Since this is a server-wide metric rather than a database, in SQL Monitor it is only visible in the master database so we must collect it from there, on each monitored SQL Server instance. Figure 1 shows the custom metric being added.

Figure 1

On the next step, we create an alert for this suspicious activity, with a threshold set once you have established the baseline activity. On a production system, you’ll ideally set the alert threshold at zero, but here I set it at 30.

Figure 2

Simulating a SQL Injection attack

To capture some errors, we’ll simulate a SQL Injection attack. We could do this using one of the standard penetration testing tools on your web application, such as SQLMap and OWASP Zap. However, here we’ll just do it in SSMS.

I set up a very bad FakeCustomer table, which stored passwords, credit card numbers, the lot. Then we’ll create a terrible stored procedure with a bad vulnerability, that is intended for checking the password supplied by the web user. It concatenates user input parameters directly into the string that is to be executed, which will allow us to try out a bit of ‘Little Bobby Tables’ SQL Injection. If we, as a malicious attacker, can manipulate the input string, and get it in the right format, then we can greatly extend the results that the stored procedure returns. The attacker will likely, and deliberately, triggers errors as they attempt to arrive at the right input format.

We will pretend to be an attacker, a user with no explicit permissions at all to any object and see how easy it is to get a single result that contains all the passwords and user IDs.

Listing 3

As you work your way through the above SQL Injection attack, you’ll generate the errors indicated, and you’ll see the count of errors returned by Listing 3.

On a live, monitored SQL server, we can plot the values recorded for our SQL Monitor custom metric into a nice graph, giving us a baseline for the number of errors detected that were characteristic of these intrusion attempts.

A screenshot of a social media post Description generated with very high confidence

Figure 3

Checking on the errors made by an attacker

Regularly, and certainly when an alert is raised, we’ll want to get the ‘Detail View’ of what is in our ring buffer for the MonitorErrors event session, so we know exactly what errors were captured, what SQL was being executed, what connection was used and so on. Listing 4 will do the trick.

Listing 4

This comes up with the whole record of the inevitable errors that our attacker made.

Figure 4

Conclusion

This article has aimed to illustrate how you can use extended events in SQL Server to look for the signs of a SQL Injection attack. You can then use SQL Monitor to give you a visual clue as to an attack, alongside your other routine monitoring tasks. The extended Events session is looking for errors that really shouldn’t be in a database that is in operation, so the information is useful anyway, and should be investigated.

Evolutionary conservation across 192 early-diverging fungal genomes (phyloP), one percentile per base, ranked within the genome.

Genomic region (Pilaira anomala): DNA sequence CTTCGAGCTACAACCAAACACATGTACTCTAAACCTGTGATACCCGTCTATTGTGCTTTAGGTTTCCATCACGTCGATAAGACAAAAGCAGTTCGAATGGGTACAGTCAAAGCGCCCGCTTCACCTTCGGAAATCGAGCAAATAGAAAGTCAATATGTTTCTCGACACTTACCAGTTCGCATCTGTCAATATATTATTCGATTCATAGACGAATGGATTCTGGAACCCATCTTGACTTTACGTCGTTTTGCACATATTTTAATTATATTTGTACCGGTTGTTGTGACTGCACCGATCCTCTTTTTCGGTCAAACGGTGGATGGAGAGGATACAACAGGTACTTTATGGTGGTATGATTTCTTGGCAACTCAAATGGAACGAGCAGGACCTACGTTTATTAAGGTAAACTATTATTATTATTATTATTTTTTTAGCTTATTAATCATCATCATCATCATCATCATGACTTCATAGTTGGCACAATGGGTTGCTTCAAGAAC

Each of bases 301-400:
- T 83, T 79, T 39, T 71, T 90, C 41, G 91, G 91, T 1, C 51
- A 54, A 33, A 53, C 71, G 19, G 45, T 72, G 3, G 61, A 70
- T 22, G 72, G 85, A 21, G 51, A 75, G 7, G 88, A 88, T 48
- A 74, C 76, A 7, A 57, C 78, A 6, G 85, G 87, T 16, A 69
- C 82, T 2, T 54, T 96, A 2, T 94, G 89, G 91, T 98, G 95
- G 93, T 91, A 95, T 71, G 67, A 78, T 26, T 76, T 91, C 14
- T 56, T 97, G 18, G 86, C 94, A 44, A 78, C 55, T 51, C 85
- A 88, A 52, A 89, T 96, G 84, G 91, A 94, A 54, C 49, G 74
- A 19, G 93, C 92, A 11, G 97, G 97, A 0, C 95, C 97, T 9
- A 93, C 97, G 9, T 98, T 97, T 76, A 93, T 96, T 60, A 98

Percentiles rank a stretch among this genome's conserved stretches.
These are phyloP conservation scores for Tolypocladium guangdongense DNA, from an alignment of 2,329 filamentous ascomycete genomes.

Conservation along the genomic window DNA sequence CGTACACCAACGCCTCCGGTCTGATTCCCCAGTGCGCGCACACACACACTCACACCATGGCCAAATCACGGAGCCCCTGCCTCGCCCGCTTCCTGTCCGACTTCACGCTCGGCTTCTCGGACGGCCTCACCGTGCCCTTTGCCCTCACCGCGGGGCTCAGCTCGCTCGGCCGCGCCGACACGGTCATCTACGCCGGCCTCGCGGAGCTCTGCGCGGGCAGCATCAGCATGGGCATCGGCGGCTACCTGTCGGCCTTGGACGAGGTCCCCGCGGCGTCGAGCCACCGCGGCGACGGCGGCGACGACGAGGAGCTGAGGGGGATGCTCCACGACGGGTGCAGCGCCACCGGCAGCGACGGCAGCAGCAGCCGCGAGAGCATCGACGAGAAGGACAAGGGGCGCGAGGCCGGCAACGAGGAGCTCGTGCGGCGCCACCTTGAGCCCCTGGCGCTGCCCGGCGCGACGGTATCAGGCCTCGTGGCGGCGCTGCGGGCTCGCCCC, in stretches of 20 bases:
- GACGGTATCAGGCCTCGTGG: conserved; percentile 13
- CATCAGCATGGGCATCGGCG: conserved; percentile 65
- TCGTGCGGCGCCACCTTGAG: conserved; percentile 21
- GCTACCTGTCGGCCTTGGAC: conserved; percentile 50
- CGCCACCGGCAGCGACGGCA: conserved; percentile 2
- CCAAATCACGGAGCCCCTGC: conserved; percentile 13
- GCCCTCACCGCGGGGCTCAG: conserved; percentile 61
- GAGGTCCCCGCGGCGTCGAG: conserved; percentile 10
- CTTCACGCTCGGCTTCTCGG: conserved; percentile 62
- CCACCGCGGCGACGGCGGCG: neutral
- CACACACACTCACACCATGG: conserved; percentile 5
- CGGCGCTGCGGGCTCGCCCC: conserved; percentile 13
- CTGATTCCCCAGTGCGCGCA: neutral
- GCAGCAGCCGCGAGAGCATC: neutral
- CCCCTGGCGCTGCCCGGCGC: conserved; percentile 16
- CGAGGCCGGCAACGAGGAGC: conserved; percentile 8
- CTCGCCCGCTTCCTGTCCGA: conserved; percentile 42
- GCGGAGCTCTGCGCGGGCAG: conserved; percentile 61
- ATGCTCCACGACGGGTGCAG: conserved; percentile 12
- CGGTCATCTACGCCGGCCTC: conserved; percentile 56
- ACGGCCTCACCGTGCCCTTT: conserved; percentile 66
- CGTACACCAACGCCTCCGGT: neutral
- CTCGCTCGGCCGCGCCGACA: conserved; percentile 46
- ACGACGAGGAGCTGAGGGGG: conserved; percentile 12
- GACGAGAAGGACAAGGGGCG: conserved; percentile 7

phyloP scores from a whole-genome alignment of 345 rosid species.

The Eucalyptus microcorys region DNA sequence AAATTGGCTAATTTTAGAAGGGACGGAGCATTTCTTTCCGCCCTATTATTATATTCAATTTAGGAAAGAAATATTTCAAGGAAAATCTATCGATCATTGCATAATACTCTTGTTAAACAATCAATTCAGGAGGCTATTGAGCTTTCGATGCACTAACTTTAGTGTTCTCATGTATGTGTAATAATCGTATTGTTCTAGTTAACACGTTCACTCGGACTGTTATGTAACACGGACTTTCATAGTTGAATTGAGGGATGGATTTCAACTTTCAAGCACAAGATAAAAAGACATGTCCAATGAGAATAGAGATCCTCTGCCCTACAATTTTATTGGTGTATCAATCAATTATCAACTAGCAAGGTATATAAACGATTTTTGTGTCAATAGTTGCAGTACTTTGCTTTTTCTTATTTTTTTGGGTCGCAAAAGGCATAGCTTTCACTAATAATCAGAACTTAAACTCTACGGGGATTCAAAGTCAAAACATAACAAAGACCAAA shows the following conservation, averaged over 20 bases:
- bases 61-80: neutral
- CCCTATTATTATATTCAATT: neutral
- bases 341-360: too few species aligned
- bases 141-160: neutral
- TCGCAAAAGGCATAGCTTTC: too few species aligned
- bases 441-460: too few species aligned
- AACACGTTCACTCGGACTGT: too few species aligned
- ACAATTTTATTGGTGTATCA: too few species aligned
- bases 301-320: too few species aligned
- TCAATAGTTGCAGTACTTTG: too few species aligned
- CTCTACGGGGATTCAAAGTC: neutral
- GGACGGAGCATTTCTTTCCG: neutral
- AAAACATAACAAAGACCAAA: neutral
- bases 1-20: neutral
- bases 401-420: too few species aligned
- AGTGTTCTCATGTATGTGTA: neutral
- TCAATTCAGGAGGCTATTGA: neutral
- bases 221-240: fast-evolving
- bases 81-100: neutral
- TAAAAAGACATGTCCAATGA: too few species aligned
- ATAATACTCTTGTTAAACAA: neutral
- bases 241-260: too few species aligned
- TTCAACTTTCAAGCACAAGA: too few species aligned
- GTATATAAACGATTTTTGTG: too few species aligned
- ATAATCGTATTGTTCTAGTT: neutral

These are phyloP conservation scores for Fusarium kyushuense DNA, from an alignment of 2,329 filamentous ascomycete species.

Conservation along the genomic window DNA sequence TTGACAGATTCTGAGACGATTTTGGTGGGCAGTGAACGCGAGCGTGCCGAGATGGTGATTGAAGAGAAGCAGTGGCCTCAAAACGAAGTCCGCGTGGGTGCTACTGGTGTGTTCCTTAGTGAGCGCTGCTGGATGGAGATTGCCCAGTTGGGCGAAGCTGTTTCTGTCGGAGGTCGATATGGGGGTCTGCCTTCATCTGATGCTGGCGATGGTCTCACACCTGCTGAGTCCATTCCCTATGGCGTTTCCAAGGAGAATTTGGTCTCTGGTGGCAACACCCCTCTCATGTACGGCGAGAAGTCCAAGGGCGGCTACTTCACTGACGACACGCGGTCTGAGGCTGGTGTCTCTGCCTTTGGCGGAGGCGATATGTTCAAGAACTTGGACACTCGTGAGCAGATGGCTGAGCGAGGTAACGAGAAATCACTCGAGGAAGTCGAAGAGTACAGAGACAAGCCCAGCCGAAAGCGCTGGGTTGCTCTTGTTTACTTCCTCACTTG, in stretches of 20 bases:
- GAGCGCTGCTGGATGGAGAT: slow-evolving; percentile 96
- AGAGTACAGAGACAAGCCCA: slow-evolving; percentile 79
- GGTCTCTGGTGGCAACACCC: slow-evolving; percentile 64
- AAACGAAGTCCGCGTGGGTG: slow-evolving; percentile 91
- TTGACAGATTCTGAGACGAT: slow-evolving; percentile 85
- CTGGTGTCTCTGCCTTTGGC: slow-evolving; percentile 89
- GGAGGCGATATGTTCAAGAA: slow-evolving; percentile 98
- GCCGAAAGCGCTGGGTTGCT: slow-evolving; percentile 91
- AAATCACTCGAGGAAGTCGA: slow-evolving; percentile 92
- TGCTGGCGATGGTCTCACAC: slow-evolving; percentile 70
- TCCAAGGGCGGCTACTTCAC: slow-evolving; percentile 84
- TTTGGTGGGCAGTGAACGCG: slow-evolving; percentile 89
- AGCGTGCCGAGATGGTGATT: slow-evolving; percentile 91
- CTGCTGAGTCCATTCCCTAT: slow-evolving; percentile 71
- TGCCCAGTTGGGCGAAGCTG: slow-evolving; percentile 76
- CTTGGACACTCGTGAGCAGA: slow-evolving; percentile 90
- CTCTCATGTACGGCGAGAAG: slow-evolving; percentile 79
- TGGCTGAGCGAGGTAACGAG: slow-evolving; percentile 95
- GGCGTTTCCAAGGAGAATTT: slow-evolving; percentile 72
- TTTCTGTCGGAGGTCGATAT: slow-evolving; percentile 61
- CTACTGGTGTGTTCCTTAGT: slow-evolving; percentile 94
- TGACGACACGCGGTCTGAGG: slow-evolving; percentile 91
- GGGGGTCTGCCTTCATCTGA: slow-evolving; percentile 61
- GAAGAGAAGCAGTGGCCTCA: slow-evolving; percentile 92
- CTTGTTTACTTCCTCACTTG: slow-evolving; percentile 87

In reading this, it will be difficult not to think of other things that should be monitored. I’ve kept the example to the error event only. Perhaps it should monitor all attempts to use extended procedures in case they are used for an out-of-band attack, and check for the typical 'WHERE 1=1‘ pattern in SQL. Hopefully, you will extend this example and experiment on ways of keeping one step ahead of the hacker.

All databases could really do with a couple of checks at deployment time. One is to check for syntax errors in test-runs of the database, and the other runs penetration tests on the database application to make sure that there are no weaknesses, either in the application or the database, that can be exploited by an attacker.

Guest post

This is a guest post from Phil Factor. Phil Factor (real name withheld to protect the guilty), aka Database Mole, has 30 years of experience with database-intensive applications.

Despite having once been shouted at by a furious Bill Gates at an exhibition in the early 1980s, he has remained resolutely anonymous throughout his career.

He is a regular contributor to Simple Talk and SQLServerCentral.

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  • Thomas Schütte

    Great article.

    Minor correction. The WHERE clause in the code that checks the errors has the wrong name for the trace created earlier:

    WHERE xes.name = ‘MonitorErrors’

    Should be:

    WHERE xes.name = ‘MonitorSuspiciousErrors’

    • Phil Factor

      Crikey, yes. My apologies. That is what comes of changing the name at the last minute to make it more self-explanatory. Hopefully that will be corrected in the article soon.

      • Tony Davis

        I feel honor-bound to own up and confess it was editorial error, since it was me that actually made the fix, and somehow missed that discrepancy. It’s fixed now – and thanks Thomas for…err…alerting us promptly.